NicksGamingStuff
NicksGamingStuff
Joined: Feb 2, 2010
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June 20th, 2010 at 6:58:53 PM permalink
I have an idea, lets say someone opened a casino that had ideal blackjack (ie, stand on soft 17 3:2 etc..) ideal payouts on craps, lower commission baccarat, 9:6 JOB video poker, etc... All in attempt to have an entire casino stocked with games that had excellent odds in favor of the players. Would this be profitable? All major casinos have stingy rules to help ensure they will have a larger profit in the end, but if a place had the perfect game would it not be more likely to attract more players and thus make more money? If I opened a casino I would have 3:2 single deck BJ with a 90% shuffle point, etc... I would want my customers to have the best odds. What does every one think?
FinsRule
FinsRule
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June 20th, 2010 at 7:05:04 PM permalink
Terrible idea.

Casinos should, and probably do, find the balance of the point where they offer the worst odds, and still get customers to come and gamble.

Why would you want your players to lose less?
NicksGamingStuff
NicksGamingStuff
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June 20th, 2010 at 7:10:01 PM permalink
Because perhaps the fact my casino would have the best odds for them would make more people come to play and put down more money. I know I put the most $$$ into El Cortez because they are practically the only place to offer 3:2 on single deck BJ.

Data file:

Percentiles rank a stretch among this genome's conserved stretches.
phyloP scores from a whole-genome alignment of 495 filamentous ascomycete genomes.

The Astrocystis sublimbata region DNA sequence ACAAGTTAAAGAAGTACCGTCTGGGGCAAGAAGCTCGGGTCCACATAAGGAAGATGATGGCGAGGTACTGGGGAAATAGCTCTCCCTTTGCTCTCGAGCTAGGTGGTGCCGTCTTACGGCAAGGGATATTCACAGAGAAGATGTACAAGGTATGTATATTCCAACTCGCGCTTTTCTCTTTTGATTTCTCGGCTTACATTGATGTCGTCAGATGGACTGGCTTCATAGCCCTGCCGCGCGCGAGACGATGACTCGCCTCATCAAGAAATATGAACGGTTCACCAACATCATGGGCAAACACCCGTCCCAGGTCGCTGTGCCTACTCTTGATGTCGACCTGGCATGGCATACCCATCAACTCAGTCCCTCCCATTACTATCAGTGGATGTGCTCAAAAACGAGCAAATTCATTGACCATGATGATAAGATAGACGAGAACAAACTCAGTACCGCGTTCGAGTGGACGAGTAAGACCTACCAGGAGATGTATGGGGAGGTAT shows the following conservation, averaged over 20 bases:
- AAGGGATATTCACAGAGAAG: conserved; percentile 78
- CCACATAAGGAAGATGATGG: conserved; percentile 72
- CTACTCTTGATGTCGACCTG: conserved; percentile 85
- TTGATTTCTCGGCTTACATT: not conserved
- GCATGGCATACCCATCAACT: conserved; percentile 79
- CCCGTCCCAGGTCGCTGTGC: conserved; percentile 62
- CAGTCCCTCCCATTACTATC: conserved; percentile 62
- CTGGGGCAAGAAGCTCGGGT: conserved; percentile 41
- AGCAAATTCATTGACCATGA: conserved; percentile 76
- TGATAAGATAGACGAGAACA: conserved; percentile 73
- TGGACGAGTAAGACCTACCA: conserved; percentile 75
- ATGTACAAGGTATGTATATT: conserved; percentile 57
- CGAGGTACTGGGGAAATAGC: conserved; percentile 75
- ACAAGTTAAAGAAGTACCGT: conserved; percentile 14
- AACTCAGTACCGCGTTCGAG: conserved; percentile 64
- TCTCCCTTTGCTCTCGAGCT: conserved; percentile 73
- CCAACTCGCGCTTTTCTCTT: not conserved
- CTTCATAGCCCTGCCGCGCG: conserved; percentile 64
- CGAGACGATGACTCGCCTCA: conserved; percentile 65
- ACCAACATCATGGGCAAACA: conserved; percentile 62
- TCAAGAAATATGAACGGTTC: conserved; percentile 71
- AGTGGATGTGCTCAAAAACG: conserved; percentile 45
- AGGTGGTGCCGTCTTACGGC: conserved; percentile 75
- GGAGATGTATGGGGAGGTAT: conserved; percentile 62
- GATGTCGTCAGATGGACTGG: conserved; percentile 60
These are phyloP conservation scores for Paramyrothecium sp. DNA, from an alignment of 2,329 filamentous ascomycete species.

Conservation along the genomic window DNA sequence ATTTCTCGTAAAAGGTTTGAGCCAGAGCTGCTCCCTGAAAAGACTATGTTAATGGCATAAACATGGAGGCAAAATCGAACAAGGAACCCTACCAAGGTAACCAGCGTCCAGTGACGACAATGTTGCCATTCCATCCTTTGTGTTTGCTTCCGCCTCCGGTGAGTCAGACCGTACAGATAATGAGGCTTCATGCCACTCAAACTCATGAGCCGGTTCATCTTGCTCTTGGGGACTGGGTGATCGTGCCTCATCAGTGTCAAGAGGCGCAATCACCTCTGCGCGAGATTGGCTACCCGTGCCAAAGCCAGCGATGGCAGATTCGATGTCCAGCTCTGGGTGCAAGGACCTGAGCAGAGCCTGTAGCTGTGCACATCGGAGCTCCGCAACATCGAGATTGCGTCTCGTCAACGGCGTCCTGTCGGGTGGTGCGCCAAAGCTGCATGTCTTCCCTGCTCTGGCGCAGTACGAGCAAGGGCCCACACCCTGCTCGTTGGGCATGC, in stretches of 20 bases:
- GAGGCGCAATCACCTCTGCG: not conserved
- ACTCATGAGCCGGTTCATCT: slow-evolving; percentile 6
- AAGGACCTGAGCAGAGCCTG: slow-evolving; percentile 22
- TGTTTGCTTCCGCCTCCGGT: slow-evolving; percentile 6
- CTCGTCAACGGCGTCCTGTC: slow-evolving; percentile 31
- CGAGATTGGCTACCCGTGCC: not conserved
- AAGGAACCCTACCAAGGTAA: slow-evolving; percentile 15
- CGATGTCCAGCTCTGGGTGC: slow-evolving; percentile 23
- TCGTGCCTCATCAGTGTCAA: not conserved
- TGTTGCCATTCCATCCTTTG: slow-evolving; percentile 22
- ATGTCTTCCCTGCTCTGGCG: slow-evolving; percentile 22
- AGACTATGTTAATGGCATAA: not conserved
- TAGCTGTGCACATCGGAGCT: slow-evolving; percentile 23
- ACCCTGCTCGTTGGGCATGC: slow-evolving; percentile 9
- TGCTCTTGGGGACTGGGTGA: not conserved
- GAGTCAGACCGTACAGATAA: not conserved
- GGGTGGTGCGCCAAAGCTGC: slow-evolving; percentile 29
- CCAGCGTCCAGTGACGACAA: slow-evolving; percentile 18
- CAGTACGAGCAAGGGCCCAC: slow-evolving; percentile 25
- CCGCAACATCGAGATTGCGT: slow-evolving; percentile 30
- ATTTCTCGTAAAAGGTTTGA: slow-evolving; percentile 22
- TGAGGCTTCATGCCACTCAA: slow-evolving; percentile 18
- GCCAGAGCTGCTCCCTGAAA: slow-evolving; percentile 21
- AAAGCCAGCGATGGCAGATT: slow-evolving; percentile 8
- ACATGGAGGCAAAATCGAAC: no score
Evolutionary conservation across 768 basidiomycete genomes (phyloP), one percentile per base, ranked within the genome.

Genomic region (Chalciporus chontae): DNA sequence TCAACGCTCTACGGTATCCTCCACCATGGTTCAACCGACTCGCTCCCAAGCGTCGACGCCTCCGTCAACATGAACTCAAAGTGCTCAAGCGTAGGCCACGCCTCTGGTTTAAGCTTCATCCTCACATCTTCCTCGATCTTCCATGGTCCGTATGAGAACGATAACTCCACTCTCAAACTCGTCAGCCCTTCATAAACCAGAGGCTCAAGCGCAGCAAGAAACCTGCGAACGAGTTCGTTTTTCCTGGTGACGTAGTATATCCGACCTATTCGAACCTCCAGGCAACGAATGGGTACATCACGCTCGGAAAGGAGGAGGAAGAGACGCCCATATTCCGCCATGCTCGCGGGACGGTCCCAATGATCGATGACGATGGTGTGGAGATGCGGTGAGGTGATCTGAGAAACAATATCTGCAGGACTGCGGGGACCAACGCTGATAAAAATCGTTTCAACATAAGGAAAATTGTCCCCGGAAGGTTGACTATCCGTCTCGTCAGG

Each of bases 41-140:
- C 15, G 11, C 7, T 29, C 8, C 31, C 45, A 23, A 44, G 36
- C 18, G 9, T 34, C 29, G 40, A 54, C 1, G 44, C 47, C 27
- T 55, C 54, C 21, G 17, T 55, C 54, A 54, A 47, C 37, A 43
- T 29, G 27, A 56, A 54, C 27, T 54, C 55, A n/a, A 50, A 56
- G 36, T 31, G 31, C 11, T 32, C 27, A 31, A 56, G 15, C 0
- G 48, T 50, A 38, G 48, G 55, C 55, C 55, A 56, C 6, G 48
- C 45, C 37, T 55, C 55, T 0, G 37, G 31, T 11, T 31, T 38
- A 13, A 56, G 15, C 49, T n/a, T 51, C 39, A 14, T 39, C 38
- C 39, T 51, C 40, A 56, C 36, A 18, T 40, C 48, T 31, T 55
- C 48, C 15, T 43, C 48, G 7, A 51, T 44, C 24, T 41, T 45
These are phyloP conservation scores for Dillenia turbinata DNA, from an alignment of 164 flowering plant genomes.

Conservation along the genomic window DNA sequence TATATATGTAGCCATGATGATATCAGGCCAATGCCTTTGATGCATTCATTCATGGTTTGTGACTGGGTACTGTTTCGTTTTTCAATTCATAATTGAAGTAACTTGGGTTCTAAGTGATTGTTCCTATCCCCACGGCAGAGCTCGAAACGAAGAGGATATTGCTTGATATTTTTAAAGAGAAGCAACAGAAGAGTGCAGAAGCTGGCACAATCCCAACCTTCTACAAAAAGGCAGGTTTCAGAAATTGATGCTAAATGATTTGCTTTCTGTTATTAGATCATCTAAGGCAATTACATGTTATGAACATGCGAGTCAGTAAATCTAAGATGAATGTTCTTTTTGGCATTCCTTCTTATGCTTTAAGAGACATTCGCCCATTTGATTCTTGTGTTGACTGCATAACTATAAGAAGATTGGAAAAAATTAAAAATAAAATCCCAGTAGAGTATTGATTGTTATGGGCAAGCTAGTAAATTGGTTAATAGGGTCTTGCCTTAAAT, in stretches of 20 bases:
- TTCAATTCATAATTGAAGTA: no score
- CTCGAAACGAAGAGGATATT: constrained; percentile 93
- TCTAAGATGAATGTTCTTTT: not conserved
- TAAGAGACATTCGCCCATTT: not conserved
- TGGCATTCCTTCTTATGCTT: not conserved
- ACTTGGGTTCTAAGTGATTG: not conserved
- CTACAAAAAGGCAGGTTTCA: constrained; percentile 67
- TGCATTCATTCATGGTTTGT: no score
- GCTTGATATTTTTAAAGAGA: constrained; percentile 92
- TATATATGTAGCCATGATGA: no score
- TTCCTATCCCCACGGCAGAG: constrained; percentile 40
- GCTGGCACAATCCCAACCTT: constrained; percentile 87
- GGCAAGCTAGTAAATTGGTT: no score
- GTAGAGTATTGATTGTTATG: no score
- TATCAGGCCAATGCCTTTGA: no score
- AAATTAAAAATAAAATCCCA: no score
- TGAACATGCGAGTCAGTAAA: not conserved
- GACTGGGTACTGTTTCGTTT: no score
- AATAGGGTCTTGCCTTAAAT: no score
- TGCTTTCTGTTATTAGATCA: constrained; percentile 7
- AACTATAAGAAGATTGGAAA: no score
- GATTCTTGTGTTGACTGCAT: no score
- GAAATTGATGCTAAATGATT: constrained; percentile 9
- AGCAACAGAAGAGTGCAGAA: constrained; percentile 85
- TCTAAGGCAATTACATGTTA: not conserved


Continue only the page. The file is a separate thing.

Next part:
DJTeddyBear
DJTeddyBear
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June 20th, 2010 at 7:52:54 PM permalink
There's a phrase in business when talking about low profit margins: We'll make it up in volume.

Sounds like you and your casino are taking that kind of thinking.

But the business has to make a profit.
Quote: NicksGamingStuff

... games that had excellent odds in favor of the players.

That sounds like your casino will be operating at a loss.

But seriously, you've got an interesting idea. Yeah, El Cortez is doing some of those things you suggest. But El Cortez is a dump.

If you want a nice, fancy, casino, it costs money. And you're not gonna get the money you need by offering only games with a low house edge.

Are some casinos getting out of control with the terrible rules and bad odds? Sure. But your solution isn't the answer.
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ahiromu
ahiromu
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June 20th, 2010 at 9:00:12 PM permalink